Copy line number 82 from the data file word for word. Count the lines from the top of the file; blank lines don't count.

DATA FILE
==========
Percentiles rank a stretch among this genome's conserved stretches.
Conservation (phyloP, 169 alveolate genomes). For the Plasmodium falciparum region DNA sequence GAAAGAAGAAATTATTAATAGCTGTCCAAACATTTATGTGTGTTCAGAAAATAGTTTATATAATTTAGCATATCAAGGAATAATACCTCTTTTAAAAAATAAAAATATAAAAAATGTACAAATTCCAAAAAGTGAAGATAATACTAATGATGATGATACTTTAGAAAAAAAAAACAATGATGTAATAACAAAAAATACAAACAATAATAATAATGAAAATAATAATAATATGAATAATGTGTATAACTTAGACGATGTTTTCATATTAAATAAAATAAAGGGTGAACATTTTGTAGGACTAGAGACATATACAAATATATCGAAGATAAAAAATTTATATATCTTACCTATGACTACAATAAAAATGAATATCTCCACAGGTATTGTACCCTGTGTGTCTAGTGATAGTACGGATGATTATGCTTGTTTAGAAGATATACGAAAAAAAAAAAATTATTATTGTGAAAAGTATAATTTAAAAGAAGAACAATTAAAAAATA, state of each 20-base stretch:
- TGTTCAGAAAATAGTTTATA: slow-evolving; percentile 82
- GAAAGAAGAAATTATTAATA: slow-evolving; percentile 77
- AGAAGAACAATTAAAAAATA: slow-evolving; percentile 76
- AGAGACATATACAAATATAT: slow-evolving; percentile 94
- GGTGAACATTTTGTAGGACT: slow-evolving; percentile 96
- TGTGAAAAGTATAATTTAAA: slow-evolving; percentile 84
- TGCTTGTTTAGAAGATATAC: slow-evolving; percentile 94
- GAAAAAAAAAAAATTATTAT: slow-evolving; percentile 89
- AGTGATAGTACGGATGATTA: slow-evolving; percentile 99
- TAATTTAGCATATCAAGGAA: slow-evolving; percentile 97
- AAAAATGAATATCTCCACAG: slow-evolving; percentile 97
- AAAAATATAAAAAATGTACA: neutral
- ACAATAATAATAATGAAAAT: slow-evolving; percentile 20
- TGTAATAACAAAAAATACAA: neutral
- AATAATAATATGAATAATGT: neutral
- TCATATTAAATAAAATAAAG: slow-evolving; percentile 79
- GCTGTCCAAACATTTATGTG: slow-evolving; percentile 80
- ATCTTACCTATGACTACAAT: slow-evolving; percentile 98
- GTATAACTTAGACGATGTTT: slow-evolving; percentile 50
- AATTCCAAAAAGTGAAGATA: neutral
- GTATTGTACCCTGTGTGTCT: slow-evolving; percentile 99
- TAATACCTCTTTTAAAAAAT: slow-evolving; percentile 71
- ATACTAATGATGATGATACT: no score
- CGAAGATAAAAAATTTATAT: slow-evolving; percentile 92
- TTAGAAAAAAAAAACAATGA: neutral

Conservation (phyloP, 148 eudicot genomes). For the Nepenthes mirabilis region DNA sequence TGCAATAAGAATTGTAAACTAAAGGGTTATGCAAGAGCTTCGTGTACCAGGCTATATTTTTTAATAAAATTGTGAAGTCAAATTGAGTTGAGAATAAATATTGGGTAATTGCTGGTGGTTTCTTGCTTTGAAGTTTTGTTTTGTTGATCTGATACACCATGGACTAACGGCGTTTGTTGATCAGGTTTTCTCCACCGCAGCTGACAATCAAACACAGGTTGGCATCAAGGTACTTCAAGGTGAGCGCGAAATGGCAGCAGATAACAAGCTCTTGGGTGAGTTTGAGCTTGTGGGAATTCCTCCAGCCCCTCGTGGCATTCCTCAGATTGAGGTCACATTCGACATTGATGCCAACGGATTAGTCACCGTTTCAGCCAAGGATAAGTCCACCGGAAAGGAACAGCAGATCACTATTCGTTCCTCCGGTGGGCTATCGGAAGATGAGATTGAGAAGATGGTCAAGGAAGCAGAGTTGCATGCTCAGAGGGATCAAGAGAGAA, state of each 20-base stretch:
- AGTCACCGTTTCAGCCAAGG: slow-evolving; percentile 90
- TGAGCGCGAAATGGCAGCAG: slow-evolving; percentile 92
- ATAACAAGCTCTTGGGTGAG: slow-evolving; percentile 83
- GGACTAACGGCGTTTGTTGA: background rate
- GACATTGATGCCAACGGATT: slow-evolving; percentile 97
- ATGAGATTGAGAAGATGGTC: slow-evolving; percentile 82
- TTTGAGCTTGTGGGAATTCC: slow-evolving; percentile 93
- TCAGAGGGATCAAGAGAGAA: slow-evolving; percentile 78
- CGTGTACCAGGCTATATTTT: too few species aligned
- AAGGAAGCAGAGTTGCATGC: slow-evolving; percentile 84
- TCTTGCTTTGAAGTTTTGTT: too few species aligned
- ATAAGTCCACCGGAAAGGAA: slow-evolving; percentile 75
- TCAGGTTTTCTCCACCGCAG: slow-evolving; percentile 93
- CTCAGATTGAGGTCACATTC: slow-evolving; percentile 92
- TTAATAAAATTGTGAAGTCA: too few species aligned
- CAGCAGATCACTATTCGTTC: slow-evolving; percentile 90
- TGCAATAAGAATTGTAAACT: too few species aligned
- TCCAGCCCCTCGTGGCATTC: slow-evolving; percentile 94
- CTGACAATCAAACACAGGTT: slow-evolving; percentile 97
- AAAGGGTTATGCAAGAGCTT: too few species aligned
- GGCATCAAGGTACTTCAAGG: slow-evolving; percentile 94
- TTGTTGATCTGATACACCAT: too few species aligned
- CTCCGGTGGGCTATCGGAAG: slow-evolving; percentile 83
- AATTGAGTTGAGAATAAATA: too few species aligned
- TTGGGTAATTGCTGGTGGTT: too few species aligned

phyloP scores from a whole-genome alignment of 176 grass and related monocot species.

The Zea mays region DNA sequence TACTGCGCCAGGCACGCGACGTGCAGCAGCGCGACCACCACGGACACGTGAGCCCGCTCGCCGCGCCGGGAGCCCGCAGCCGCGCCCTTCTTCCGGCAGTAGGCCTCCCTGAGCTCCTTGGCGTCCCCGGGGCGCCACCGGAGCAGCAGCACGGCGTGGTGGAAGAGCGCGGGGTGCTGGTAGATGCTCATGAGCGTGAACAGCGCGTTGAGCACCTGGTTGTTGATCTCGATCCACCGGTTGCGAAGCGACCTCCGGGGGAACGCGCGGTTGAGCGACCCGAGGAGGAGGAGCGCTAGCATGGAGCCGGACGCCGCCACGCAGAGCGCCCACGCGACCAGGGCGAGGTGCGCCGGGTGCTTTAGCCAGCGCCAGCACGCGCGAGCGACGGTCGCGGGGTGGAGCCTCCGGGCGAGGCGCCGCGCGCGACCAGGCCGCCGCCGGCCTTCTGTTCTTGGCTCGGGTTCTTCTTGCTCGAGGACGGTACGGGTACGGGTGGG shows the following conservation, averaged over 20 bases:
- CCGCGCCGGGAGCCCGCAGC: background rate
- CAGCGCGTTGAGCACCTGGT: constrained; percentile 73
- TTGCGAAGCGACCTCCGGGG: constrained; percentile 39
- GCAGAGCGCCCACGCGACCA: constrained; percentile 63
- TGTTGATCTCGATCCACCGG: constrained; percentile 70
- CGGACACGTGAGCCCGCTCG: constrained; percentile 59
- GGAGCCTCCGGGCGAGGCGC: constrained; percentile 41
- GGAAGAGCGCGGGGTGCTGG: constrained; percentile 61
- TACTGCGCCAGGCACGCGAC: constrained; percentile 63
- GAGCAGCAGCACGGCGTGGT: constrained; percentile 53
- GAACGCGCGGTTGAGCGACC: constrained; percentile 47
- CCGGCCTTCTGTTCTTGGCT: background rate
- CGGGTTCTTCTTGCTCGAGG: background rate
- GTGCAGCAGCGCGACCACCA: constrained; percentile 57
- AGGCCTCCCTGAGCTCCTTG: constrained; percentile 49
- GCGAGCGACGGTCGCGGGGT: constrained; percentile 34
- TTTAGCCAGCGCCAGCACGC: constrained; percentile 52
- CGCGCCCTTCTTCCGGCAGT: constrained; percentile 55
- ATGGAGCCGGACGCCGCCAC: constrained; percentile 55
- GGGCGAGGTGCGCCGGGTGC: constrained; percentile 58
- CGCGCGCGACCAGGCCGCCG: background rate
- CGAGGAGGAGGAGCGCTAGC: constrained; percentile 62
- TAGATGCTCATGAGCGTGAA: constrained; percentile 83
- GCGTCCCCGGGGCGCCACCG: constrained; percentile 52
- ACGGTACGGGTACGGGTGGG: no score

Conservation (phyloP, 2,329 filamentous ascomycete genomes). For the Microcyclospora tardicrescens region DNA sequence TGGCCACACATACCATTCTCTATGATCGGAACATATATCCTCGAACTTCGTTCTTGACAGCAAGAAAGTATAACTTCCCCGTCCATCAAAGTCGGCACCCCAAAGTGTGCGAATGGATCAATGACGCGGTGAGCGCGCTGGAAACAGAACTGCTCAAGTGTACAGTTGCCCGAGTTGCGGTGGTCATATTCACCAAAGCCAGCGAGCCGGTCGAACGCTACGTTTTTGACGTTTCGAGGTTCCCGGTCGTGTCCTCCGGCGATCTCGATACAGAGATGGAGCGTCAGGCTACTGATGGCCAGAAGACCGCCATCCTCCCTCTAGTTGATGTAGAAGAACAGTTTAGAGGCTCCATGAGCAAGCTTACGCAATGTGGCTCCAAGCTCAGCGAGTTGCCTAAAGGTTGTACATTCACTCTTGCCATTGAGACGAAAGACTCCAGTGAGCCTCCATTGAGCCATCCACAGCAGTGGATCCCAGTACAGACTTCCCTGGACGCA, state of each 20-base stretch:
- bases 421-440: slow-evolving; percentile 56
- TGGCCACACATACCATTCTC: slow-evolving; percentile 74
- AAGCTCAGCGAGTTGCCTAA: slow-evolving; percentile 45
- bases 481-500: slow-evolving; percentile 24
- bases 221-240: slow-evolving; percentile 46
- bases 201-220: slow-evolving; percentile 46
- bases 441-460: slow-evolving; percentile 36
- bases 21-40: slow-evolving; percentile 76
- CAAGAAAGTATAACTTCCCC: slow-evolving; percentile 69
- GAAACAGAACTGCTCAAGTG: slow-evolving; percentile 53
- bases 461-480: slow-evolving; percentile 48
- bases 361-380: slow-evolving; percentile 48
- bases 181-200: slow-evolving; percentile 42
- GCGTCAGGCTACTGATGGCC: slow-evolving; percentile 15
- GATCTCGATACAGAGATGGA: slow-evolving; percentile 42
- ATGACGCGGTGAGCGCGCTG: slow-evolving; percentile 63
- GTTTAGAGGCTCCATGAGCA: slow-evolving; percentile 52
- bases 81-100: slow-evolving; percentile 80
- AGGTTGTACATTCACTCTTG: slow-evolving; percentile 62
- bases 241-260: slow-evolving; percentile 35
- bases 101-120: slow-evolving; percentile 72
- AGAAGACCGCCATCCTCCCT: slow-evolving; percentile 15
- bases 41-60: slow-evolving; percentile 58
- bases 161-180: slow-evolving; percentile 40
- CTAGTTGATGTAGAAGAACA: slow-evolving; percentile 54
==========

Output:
- bases 421-440: slow-evolving; percentile 56